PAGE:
Indigenous women, youth, trans, and two-spirit are prolific scholars, students, poets, podcasters, actors, lawyers, filmmakers, doctors, artists, and more. Yet, they also experience some of the highest rates of violence and suicide (Statistics Canada, Homicide in Canada, 2014 and Government of Canada, Suicide Prevention Report, 2017). The Indigenous Women’s Resilience Project combines Indigenous scholarly and community methodologies to explore the resiliency within these communities to mobilize those findings into the long-term research initiatives for Indigenous leaders, scholars, families, and communities to utilize. Along with our our research finding, this project is collecting databases which no longer have funding, to build an open-access digital research archive, dedicated to Indigenous women, youth, trans, and two-spirit resilience.
Building on the important work of organizations, community leaders, and families, this project gathers stories and knowledges from Indigenous peoples on the systems of resilience, as practiced by Indigenous women, youth, trans, and two-spirit. We study the tools of resiliency that are already present in the people and frame that resiliency as a method of empowerment to create change – in ourselves, in our communities and policies of government. We compile and map these knowledges to construct an Indigenous theory of resilience.
An Indigenous theory of resilience will shape our events and digital archive so that they may effectively serve the needs of diverse Indigenous communities, aiding the leaders and organizations that already work towards ending violence. The hope is that resilience research functions as one tool to address that violence.
To map an Indigenous theory of resilience, we seek Indigenous insight on the practices of resilience. Participation might include an online survey, hosting community meetings, and featuring the work of Indigenous artists, writers, and scholars. In addition to travelling to communities and research, the project is hosting workshops, a symposium, film festivals, and gathering providing a space for Indigenous peoples to discuss systems of resilience in their communities.
Learn more about the project.
Tracy Bear is a Nehiyaw iskwêw (Cree woman) from Montreal Lake First Nation in northern Saskatchewan and the Director of the Indigenous Women’s Resilience Project. She has a PhD in English and Film Studies and her dissertation: Power In My Blood: Corporeal Sovereignty Through a Praxis of Indigenous Eroticanalysis won the Governor General Gold Medal award in 2016. She is an Assistant Professor cross appointed with the Faculty of Native Studies and the Dept. of Women’s and Gender Studies at the University of Alberta. She was the Academic Lead and Professor of Record on the hugely successful Massive Open Online Course (MOOC) called ‘Indigenous Canada’. She is also involved with a Research-Creation Laboratory series project with Kim Tallbear and Kirsten Lindquist called Tipi Confessions. This project consists of a tri-annual series of erotically themed storytelling and performance based shows in Edmonton Vancouver, and Saskatoon. Tracy’s work explores how Indigenous articulations of sensuality, sexuality and gender form erotic expressions, and act as decolonizing mechanisms and addresses the question, “If this is my body, where are my stories?” Tracy argues for the recovery and what she calls, the practice of an Indigenous eroticanalysis as a reclamation of sovereignty over our Indigenous bodies.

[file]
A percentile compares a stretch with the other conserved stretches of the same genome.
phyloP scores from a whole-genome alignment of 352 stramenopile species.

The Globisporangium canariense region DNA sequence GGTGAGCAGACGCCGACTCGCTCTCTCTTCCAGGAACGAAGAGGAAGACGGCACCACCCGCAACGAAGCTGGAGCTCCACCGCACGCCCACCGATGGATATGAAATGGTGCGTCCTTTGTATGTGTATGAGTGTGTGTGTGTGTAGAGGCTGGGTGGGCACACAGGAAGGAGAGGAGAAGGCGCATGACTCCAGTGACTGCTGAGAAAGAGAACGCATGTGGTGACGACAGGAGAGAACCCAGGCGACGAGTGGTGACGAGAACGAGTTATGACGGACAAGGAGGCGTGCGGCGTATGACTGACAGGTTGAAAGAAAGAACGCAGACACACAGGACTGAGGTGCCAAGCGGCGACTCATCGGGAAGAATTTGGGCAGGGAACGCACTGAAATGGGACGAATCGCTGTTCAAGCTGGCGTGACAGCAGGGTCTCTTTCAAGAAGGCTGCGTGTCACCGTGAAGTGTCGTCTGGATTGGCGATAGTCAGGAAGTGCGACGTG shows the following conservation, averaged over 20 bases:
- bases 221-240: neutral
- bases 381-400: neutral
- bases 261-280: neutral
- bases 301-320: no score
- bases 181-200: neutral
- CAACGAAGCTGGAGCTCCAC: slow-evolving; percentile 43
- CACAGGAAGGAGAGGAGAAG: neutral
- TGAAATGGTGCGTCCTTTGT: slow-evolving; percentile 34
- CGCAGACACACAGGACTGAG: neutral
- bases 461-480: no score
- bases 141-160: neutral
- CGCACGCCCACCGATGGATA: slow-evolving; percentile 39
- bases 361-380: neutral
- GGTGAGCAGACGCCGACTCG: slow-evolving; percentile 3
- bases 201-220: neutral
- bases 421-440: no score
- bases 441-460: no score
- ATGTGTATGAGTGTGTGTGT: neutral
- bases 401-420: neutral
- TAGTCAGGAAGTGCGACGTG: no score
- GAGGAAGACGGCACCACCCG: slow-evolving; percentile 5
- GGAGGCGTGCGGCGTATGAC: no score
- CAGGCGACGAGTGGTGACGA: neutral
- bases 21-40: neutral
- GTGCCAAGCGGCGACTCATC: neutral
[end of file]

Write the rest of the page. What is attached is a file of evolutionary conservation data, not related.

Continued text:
Learn more about Tracy.
Sara Howdle is a settler historian and the Coordinator of the Indigenous Women’s Resilience Project at the University of Alberta’s Faculty of Native Studies. In addition to this project, Sara is completing her doctorate in history from York University, Toronto. Her dissertation titled “‘Buried with my own people:’ Indigenous Women’s Political History in Canada, 1968-1994” uses interviews and archival materials to investigate the development of the Indian Rights for Indian Women (IRIW) organization and the intellectual underpinnings that established its political platform. Finally, the dissertation places that political labour, and the IRIW’s position on Indian status and Indigenous rights into the context of postwar Canadian history and natural resource development.
Learn more about Sara.